Pre-dive cervical air sac PO2 and hyperventilation
Pre-dive anterior air sac PO2 values are likely driven by the ratio of parabronchial ventilation to parabronchial O2 extraction. During hyperventilation and tachycardia before diving, anterior air sac PO2 values should increase owing to increased parabronchial ventilation, as observed in exercising domestic fowl (Brackenbury et al., 1981). However, in the present study, pre-dive PO2 values varied between and within birds, ranging from values equivalent to PO2 at rest to values as high as 112 mmHg (Table 1), suggesting variation in the level of hyperventilation and/or tachycardia before dives. Our hypothesis that pre-dive cervical air sac PO2 would be higher than resting values was not supported. However, despite the overlap in values, the upper range of pre-dive cervical air sac PO2 appeared higher than that in the resting state, suggesting there might be a significant difference with a larger sample size.
We doubt the ratio of parabronchial ventilation to parabronchial O2 extraction prior to individual dives will always be the same because of probable variation in pre-dive hyperventilation, pre-dive heart rate (cardiac output and pulmonary blood flow) and venous hemoglobin saturation. As illustrated in Fig. 3, even in an inactive bird, there can be remarkable changes in cervical air sac PO2. In addition, high pre-dive venous PO2 and hemoglobin saturation can occur prior to some dives (Meir and Ponganis, 2009; Ponganis et al., 2007). Higher venous values would decrease the rate of parabronchial blood O2 extraction and contribute to a higher cervical air sac PO2.
Although we were not able to conduct a statistical analysis, our results did not appear to suggest a relationship between anterior air sac start-of-dive O2 fractions and dive durations (Fig. 6). The lack of such a relationship was also found for the posterior air sac in a previous study (Stockard et al., 2005). However, when diving at sea, birds appear to inhale greater air volumes prior to deeper dives at sea and may have higher pre-dive heart rates (Meir et al., 2008; Sato et al., 2011; Wright et al., 2014). Thus, for penguins diving at sea, we cannot rule out a relationship between dive duration and either start-of-dive O2 fractions or elevated pre-dive cervical air sac PO2 values.
During the surface intervals between dives of emperor penguins, hyperventilation and tachycardia contribute to an increase in arterial and venous PO2, with venous blood sometimes even becoming arterialized (Kooyman et al., 1971; Meir and Ponganis, 2009; Meir et al., 2008). We hypothesize that, during surface intervals, as in Figs 4 and 5, the rates and patterns of replenishment of O2 in both the cervical and posterior thoracic air sacs are due to increased ventilation and cardiac output. As an example, in Fig. 5A, we suspect that the further increase in PO2 in both air sacs at 07:51 h (prior to a dive during the latter part of a surface interval) was probably secondary to hyperventilation contributing to a higher ratio of parabronchial ventilation to parabronchial O2 extraction.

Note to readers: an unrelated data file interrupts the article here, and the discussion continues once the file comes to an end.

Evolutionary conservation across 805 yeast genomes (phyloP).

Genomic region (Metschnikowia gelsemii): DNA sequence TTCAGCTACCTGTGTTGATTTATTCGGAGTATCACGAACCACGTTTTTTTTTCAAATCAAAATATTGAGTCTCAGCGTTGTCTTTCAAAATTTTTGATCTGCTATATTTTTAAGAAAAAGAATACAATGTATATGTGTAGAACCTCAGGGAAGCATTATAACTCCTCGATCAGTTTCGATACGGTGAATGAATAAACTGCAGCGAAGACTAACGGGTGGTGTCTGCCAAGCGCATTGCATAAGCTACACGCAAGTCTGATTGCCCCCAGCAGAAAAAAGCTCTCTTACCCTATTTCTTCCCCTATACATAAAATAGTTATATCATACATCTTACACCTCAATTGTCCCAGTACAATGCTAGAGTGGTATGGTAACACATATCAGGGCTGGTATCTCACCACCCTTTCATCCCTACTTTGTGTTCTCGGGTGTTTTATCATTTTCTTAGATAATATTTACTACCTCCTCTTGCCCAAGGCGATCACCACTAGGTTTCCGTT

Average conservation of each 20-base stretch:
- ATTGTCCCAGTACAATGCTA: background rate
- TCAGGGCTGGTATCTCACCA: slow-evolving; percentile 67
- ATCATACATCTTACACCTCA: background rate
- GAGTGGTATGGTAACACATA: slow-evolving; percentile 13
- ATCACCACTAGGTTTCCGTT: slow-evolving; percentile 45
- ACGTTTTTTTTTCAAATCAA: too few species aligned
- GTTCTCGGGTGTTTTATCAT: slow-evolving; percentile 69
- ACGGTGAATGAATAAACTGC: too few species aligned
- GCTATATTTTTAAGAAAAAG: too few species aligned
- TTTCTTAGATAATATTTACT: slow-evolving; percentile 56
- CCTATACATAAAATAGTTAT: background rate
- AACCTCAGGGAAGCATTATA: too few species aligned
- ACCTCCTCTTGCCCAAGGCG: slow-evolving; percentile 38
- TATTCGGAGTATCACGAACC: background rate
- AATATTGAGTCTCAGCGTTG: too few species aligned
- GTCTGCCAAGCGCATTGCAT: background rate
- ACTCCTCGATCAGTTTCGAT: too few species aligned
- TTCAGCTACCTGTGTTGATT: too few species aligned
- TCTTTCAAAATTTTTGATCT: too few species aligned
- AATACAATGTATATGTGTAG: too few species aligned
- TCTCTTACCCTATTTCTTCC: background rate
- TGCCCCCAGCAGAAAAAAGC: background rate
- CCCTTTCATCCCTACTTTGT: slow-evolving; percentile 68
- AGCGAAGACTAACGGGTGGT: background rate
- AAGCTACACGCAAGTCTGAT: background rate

Magnitude of the respiratory O2 store: 12.2 ml O2 kg−1
Contrary to our hypothesis, the maximum respiratory O2 store of 12.2 ml O2 kg−1 was not lower than previous respiratory O2 store calculations for shallow dives (Ponganis et al., 2010). This value, combined with blood and muscle O2 stores of 21.1 and 24.4 ml O2 kg−1, respectively (Sato et al., 2011), results in a total body O2 store of 57.7 ml O2 kg−1, with 21%, 37% and 42% in the respiratory system, blood and muscle, respectively.
We emphasize that this calculation of the respiratory O2 store represents a maximum value for these shallow dives. With lower individual pre-dive PO2 values in anterior or posterior air sacs, and higher individual end-of-dive PO2 values in anterior or posterior air sacs, the actual amount of respiratory O2 available or consumed during a given dive will vary. Further, the calculation of the maximum respiratory O2 store depends on an accurate DAV. The maximum total body O2 store calculated with a DAV of 70 ml kg−1 is in accord with the 58 ml O2 kg−1 total body O2 store previously calculated for shallow dives, but less than the 68 ml O2 kg−1 estimated with a larger diving air volume for deep dives (Sato et al., 2011). However, as recently hypothesized in diving mammals and supported by earlier research in human breath-hold divers (Fahlman et al., 2020; Lanphier and Rahn, 1963), these DAVs, measured at the end of dives, may underestimate the air volumes at the start of dives owing to gas exchange and gas absorption throughout the dive. Consequently, for better estimation of the respiratory O2 store and better understanding of pulmonary function, start-of-dive air volumes in the respiratory systems of penguins and other birds still require further documentation.